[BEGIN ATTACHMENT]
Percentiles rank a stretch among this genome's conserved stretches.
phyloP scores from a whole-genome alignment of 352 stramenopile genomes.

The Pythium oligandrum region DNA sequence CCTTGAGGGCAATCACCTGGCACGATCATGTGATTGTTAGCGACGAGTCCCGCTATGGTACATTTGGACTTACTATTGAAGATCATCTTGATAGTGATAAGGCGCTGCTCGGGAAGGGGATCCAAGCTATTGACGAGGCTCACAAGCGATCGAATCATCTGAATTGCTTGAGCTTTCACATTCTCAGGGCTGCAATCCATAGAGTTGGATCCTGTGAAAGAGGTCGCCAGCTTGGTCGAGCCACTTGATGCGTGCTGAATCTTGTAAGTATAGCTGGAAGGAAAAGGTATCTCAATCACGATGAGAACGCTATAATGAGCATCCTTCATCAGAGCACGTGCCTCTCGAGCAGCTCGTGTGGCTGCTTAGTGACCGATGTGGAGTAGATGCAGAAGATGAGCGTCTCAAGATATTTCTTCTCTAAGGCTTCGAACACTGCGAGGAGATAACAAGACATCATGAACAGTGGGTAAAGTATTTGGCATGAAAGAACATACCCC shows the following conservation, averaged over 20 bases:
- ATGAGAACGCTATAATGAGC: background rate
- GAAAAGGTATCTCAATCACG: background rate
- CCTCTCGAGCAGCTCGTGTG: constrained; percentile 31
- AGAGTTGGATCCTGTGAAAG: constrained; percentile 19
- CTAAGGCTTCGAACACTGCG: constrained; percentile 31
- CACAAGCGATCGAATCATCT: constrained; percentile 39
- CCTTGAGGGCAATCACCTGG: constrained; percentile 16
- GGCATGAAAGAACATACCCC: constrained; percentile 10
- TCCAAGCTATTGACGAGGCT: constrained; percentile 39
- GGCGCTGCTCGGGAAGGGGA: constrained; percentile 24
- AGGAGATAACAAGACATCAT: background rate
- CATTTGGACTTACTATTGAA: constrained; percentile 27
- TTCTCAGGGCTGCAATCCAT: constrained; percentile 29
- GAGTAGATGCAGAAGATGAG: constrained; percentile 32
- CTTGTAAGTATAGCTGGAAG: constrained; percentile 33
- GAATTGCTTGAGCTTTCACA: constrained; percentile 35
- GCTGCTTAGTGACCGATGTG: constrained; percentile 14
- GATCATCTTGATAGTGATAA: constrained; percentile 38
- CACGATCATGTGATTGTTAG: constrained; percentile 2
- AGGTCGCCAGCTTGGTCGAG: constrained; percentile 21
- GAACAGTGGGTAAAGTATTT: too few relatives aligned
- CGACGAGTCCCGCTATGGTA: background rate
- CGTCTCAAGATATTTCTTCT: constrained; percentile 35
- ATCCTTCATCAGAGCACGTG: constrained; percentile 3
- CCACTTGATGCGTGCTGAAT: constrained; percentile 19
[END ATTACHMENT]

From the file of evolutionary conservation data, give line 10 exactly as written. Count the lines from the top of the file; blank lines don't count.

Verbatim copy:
- CCTTGAGGGCAATCACCTGG: constrained; percentile 16